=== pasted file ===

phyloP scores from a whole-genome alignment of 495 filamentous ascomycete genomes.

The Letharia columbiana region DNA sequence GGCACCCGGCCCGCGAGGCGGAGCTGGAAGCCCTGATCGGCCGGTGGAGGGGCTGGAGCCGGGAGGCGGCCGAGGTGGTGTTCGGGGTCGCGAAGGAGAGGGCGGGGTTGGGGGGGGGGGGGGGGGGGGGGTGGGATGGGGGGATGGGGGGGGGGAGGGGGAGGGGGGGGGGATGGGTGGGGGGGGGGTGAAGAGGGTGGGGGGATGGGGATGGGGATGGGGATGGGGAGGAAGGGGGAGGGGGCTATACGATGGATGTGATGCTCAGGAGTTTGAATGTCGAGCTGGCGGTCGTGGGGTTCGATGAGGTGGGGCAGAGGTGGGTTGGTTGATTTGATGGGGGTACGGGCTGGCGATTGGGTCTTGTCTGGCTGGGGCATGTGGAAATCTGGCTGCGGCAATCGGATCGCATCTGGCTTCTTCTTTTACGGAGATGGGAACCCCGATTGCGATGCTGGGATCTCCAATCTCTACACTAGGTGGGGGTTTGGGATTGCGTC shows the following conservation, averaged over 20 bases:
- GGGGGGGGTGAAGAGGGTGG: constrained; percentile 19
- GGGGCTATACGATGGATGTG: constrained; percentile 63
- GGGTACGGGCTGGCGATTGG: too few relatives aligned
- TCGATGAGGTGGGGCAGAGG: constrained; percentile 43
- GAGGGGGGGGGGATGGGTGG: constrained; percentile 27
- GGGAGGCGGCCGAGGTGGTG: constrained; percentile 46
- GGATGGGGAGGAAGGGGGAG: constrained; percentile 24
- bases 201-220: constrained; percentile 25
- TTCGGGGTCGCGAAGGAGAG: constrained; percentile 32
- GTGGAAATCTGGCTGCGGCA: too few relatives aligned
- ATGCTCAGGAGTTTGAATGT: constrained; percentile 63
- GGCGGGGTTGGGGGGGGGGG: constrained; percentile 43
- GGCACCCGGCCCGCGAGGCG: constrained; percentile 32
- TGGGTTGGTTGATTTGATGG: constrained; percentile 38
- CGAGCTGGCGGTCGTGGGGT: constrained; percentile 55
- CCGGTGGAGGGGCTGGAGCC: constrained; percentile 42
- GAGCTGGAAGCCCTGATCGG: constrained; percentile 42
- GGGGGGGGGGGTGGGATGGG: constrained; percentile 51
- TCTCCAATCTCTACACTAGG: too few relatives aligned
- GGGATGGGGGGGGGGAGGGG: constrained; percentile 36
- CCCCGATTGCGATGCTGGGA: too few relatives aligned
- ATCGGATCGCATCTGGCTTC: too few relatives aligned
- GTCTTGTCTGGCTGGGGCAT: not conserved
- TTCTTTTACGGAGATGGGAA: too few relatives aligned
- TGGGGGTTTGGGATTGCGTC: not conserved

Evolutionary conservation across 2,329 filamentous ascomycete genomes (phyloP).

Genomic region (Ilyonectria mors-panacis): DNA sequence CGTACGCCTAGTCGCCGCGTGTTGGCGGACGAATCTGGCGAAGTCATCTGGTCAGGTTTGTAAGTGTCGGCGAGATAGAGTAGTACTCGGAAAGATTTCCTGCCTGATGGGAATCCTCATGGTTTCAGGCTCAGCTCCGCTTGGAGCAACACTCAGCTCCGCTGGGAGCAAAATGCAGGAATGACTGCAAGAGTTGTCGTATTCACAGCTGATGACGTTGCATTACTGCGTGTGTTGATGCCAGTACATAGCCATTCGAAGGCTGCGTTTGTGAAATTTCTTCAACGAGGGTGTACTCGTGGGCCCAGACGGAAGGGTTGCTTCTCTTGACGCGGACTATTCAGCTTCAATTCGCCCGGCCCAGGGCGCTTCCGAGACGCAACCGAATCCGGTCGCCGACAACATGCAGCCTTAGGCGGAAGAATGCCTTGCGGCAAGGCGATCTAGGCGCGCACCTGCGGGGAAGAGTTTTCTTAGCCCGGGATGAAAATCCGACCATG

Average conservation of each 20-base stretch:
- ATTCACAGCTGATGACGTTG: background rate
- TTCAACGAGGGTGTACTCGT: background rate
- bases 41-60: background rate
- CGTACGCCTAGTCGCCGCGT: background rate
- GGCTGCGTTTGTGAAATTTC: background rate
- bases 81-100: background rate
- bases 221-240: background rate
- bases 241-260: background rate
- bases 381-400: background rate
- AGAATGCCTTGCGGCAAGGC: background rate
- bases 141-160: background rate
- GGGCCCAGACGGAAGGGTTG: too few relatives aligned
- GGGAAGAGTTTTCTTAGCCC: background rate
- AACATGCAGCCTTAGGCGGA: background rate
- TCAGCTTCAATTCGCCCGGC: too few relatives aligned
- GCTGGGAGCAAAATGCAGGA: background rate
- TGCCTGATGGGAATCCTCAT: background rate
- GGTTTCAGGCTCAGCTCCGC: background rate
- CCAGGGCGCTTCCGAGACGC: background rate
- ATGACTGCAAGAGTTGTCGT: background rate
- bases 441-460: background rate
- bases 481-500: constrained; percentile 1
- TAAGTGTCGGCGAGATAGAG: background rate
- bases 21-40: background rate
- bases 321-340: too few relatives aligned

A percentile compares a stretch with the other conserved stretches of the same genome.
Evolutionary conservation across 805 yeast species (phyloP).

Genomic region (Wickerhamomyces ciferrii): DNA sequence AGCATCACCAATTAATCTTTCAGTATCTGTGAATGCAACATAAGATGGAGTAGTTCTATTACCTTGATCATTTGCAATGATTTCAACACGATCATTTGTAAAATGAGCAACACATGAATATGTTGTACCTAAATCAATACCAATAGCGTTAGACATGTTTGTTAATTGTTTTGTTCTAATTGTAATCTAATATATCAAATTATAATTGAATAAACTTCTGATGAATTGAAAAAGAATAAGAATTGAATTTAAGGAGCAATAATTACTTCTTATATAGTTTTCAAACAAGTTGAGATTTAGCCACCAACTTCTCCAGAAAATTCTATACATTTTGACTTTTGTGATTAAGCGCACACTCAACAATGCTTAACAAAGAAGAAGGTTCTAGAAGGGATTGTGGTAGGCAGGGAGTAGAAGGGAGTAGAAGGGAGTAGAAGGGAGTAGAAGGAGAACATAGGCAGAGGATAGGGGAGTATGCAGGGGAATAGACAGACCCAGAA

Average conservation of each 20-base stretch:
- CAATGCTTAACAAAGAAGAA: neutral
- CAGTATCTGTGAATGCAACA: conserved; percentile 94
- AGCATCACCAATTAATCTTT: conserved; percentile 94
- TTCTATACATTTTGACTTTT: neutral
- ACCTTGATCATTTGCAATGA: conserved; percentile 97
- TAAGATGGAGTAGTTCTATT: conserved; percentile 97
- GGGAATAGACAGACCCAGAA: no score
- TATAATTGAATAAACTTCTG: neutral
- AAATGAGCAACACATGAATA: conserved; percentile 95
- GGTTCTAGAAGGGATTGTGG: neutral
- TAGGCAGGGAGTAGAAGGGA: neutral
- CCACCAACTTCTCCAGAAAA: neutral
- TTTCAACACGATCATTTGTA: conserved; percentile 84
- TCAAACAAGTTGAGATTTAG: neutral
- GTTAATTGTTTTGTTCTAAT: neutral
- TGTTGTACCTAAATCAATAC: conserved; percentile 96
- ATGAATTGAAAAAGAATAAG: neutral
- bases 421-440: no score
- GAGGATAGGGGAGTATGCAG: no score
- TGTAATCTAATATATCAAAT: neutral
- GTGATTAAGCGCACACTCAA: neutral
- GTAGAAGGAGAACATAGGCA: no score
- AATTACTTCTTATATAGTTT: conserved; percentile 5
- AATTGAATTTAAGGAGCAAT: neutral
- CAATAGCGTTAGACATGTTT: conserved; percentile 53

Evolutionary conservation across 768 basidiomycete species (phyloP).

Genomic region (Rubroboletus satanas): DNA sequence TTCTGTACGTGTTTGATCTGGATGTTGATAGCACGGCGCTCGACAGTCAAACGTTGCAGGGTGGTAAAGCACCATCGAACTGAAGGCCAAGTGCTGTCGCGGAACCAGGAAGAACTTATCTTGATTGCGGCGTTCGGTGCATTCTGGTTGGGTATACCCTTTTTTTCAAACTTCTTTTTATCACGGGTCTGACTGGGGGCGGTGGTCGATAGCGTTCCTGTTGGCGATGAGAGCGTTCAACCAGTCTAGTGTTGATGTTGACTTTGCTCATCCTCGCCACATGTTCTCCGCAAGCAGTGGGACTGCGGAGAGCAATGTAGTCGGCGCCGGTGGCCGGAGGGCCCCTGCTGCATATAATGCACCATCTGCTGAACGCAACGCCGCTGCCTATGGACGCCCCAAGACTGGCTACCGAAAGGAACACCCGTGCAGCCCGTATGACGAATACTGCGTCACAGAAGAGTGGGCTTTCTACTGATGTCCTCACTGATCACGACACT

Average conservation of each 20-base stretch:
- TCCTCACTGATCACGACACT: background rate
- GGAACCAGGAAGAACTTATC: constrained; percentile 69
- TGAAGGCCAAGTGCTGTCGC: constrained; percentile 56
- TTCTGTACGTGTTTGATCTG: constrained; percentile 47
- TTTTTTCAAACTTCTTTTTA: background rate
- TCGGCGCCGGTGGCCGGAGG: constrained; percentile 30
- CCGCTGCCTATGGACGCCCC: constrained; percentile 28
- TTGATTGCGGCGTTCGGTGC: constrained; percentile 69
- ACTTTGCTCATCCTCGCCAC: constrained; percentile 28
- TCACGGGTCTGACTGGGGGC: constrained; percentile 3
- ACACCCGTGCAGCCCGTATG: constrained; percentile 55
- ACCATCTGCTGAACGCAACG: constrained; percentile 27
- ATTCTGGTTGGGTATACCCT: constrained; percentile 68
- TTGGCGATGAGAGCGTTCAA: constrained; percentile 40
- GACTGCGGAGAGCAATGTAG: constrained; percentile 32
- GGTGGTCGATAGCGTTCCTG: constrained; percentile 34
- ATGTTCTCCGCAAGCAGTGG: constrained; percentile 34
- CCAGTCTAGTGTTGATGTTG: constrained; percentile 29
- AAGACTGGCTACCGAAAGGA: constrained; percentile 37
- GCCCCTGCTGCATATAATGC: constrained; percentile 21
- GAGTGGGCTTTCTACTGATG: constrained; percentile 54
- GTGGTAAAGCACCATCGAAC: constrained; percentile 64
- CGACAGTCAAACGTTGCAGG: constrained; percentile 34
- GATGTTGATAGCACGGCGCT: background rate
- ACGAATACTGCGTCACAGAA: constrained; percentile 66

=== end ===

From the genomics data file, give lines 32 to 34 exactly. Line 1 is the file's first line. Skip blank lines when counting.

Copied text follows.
- TTCAACGAGGGTGTACTCGT: background rate
- bases 41-60: background rate
- CGTACGCCTAGTCGCCGCGT: background rate